Registry Update April 2013 - April 2014

The first year of work building the HathiTrust US Government Documents Registry was primarily focused on research and analysis, following a strategy of focusing on development of processes such as relationship detection prior to making the Registry publicly available.

Project staff:

Valerie Glenn was hired as the Government Documents Registry Analyst, and she began work in April 2013. Several individuals in the University of Michigan Library Systems Office devoted time to assist with the Registry project, particularly Jon Rothman, Head.

Project planning:

Staff created several planning documents for registry development, including the project’s scope statement, a detailed timeline, and success criteria.

Metadata analysis:

Staff identified and analyzed an initial set of existing repositories and/or sources of US government documents metadata, documenting information such as scope, format, government agency/agencies covered, and completeness/comprehensiveness of metadata.

Related, bibliographic metadata for items marked as US federal government documents was acquired from the University of Michigan, the University of Minnesota, and the Committee on Institutional Cooperation. In response to an open call for catalog records, we received metadata from an additional 44 institutions. In order to analyze the initial three sets of non-de-duplicated records, a temporary place for storing metadata was developed.

Staff compiled a list of known federal government agencies from 1789-present and made it publicly available for comment. Information such as dates of operation, SuDoc classification (both the classification and also the dates that classification was used) were documented when available. Later, analysis was conducted on both VIAF and the Library of Congress’ Name Authority File and it was determined that it is not necessary to develop an additional authority file for the Registry.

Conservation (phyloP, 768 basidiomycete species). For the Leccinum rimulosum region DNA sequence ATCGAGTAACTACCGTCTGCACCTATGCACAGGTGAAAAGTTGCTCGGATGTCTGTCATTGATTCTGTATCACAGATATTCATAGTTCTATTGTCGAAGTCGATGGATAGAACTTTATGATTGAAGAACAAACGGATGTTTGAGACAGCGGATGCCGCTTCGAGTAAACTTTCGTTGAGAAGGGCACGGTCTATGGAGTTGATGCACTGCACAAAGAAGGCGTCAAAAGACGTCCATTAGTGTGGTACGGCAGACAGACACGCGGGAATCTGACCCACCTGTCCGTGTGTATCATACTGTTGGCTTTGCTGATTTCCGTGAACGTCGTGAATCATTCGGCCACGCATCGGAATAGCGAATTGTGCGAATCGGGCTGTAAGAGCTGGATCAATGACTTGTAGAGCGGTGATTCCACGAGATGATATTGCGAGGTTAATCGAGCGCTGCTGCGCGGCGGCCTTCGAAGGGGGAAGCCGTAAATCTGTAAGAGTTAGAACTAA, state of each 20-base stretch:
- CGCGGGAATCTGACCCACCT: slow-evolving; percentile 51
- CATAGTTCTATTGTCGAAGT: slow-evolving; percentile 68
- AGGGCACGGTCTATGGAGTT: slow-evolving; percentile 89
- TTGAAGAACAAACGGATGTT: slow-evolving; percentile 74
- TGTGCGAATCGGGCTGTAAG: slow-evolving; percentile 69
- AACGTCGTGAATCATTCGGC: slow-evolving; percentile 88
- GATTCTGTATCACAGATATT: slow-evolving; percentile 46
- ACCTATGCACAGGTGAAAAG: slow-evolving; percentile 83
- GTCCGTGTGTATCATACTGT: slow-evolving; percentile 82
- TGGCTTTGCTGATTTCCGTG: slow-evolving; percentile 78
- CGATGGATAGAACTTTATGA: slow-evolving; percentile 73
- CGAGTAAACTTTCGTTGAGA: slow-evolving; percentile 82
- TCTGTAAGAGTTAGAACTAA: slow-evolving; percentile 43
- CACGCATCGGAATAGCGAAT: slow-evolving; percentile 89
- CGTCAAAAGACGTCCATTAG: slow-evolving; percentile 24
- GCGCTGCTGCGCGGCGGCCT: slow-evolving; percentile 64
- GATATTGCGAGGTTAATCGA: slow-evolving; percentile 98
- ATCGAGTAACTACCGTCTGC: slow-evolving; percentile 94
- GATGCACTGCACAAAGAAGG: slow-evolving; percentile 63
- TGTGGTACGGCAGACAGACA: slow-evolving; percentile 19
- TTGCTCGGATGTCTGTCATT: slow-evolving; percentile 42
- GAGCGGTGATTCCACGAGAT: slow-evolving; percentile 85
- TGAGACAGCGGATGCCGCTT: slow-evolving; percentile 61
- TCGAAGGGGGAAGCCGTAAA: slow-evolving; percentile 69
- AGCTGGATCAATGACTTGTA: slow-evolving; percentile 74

Registry Framework:

Use cases were developed to aid in the creation of a Registry requirements document, and project staff held five focus groups to gain feedback on the use cases. Following the focus groups, use cases were edited and re-prioritized. A requirements document was drafted, and continually refined.  

Project staff developed a data model for the registry, indicating the information that will be stored about an item and determining the minimum elements a registry record must include (title, agency OR SuDoc number, publication date). They also defined the types of relationships between both items and government agencies, and made the decision to focus on showing the relationships between items (ie, duplicate records, records for items in the same series) rather than agencies.

Relationship and Gap Detection:

A lot of energy has been devoted to relationship detection - identifying duplicate records, sibling members of a set, and parent-child hierarchy records among our current metadata holdings. Staff developed potential methods and strategies for identifying related records in the Registry, and conducted tests on the non-de-duplicated data. These methods continue to be refined, in order to reduce the number of records that will need to be reviewed manually.

It is acknowledged that there will be gaps in the Registry’s metadata. The identification of potential initial methods and strategies for identifying those gaps is underway.